Although carryover work can help a project satisfy a short-term objective such as achieving an announced sailaway milestone date, it can greatly impact project value in the long term via first oil slippage or cost growth due the increased offshore labor cost. It is important for project managers to analyze and manage the risk of carryover by preparing adequate mitigation and contingency plans.

Fabrication, integration, hookup, and commissioning of offshore facilities varies depending on type of facility, execution strategy, and contracting strategy. The first chart depicts common execution strategies used for offshore projects. Each color shows a different execution strategy; dotted lines depicting where carryover can potentially occur.

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Carryover is a risk that is quantifiable if progress and performance can be reasonably forecasted. Carryover risk can be managed by:

• Schedule-based optimization of the sailaway call-down window with the objective of achieving the earliest possible project completion milestone (i.e. first oil). This assumes an earlier first oil date equates to project value preservation/improvement.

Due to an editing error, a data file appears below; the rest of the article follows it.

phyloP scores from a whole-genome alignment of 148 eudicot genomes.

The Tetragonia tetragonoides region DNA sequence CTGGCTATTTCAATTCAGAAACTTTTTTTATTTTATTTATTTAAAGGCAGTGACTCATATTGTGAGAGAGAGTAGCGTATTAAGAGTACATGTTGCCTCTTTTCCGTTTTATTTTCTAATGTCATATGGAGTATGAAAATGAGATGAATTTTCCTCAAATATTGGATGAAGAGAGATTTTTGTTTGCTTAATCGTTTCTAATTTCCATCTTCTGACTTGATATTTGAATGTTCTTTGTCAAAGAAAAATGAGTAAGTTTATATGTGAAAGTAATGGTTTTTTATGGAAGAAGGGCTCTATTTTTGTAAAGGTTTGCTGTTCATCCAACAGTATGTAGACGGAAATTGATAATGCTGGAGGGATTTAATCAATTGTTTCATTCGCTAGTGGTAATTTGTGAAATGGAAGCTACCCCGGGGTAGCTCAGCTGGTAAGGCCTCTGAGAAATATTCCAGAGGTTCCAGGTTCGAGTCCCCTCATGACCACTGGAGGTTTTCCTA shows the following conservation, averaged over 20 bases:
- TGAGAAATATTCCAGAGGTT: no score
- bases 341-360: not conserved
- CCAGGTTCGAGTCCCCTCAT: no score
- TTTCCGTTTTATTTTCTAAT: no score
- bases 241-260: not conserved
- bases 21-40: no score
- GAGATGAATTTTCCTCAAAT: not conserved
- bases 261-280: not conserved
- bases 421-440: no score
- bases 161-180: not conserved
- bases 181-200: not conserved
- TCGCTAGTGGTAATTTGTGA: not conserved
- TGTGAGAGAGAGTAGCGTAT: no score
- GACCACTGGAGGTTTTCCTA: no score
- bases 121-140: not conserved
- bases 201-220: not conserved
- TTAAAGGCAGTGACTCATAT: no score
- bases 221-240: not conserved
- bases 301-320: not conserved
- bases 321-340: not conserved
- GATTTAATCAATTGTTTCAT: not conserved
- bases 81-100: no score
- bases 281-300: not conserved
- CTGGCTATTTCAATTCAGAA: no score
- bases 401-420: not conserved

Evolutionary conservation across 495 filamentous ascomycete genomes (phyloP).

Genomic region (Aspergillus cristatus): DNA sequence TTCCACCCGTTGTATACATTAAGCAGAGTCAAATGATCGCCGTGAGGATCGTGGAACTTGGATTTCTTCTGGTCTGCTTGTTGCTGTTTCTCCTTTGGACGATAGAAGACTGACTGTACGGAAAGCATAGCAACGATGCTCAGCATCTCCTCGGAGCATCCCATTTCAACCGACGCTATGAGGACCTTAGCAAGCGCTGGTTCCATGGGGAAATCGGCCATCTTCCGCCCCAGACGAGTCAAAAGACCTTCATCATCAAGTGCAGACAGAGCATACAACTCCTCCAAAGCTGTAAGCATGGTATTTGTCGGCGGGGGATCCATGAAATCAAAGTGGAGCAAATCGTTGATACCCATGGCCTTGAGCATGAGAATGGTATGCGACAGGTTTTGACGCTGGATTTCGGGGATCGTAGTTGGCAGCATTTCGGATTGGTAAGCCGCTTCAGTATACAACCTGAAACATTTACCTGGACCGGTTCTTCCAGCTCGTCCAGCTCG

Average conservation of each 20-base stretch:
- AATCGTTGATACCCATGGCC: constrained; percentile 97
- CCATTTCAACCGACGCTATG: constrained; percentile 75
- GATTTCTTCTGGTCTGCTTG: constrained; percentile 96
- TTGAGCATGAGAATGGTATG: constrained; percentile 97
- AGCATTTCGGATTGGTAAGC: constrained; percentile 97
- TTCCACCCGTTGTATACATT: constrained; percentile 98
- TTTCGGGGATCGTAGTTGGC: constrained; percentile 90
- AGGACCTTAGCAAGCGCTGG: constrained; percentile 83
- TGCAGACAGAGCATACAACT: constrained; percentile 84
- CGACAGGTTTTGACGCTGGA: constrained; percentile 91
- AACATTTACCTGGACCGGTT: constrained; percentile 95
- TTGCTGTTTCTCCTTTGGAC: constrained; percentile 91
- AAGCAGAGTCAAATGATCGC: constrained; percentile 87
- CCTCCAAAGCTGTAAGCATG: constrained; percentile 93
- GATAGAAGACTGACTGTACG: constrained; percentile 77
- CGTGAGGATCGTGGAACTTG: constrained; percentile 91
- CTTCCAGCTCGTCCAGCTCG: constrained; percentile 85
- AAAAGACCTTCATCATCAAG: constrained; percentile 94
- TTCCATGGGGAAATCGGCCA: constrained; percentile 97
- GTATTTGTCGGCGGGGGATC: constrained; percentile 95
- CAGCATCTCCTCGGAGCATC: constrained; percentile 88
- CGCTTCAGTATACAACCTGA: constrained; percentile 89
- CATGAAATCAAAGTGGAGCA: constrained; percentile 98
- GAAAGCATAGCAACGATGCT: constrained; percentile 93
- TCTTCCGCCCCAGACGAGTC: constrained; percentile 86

• Assessing the value of mitigations (increasing workforce, adding a work shift, paying for a second transportation contract, securing supplemental contractors in the original work location, utilizing accommodations barges offshore, etc.) to maintain the project completion date (i.e. first oil) or to minimize the delay.

When using a Monte-Carlo simulation-based analysis tool, each case within the simulation should calculate carryover work as a function of unfinished work beyond the constrained sailaway date independent of the other cases in the simulation. On the other hand, using a discrete risk allows for cases where there should be no carryover work to have some carryover impact and vice versa. Moreover, discrete risks typically do not penalize the completion milestone heavily enough due to a reluctance to be appropriately pessimistic in range of impact and probability of occurrence.

It is important to note that this analysis must be conducted early in the fabrication when the project still has flexibility in selecting and narrowing down a call-down window. As a decision-making tool, while the project is progressing, the analysis must be repeated with up-to-date inputs impacting the result.